Also, another advantage is that by going to a brand name, top tier school which costs more, you also get more accessibility to banks. There are hundreds of MBA students and now dozens of Financial Engineering students that will be competition for the same jobs. And while the banks are open minded to going to smaller schools to recruit, they bend over backwards to entertain and market to the brand name schools. CMU's MSCF has numerous info sessions where the banks come to market themselves to find students.

However, I'm almost certain, if you're an amazing catch, qualified and talented, no matter what school you go to, your skills will come through and it's only a matter of time before a bank would have taken notice and recruited you. But all that is just a little easier by going to the big name schools.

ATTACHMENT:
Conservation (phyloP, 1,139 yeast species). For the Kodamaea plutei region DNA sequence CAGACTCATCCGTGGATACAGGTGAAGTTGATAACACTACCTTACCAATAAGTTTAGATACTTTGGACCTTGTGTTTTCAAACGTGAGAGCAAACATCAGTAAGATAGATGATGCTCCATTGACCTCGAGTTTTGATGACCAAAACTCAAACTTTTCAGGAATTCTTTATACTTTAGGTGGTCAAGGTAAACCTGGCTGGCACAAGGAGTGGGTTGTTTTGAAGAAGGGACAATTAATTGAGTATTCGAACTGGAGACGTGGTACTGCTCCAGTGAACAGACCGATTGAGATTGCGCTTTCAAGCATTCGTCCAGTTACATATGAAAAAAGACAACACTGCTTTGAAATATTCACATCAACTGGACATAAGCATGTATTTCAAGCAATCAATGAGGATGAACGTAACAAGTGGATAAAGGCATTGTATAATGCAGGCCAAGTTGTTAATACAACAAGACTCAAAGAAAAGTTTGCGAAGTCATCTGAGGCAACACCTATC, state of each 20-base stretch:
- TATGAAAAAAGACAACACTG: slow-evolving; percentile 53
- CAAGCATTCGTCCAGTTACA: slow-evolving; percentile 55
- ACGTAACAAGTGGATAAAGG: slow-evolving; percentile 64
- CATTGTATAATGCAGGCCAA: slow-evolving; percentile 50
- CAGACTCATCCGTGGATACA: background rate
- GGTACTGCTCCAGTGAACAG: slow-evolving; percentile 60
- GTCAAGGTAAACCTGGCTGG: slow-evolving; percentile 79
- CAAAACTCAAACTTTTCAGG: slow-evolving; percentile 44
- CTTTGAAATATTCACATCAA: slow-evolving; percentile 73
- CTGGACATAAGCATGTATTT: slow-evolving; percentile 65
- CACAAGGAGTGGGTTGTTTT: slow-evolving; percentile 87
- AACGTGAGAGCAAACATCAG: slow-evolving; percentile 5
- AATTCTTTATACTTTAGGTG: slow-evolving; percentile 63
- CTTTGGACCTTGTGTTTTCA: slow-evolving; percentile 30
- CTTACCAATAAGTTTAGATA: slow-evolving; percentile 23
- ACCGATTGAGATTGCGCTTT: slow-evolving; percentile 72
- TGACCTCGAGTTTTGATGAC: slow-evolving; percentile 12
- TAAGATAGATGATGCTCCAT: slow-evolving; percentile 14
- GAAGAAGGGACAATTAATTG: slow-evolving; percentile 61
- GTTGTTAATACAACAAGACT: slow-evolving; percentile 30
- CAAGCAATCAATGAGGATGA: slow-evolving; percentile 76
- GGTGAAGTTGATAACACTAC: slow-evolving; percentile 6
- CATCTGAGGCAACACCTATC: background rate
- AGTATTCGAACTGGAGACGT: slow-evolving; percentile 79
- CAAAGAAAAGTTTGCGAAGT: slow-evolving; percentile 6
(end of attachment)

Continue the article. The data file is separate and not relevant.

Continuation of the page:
5) What are the hours generally like for jobs that MSFM's get coming out of the program? Could you find work anywhere in the country if you wanted? I think I would like to work either in Manhattan or Charlotte. Do you get national recruiters?

>Hours is a good question. So it depends on roles you take on, but I'd say generally speaking you can expect to work at least 12 hours a day, and at most, maybe 70 hours a week. It's less than investment banking jobs for sure, but with that said, those are still pretty demanding hours.
Work anywhere in the country, not so easily. NYC by far is the major source of employment, and after that, you can find jobs at the major financial hubs in the world (London, Tokyo, Hong Kong, etc), but in the country alone, that gives you Boston, Chicago, San Francisco, but those roles are limited. And in terms of small towns, it's tough, but not impossible. For example, Merrill Lynch has a huge Private Client business with offices setup all over the country. Our degree does prepare us for a role in asset management in an office like that but it's relatively difficult to land the job.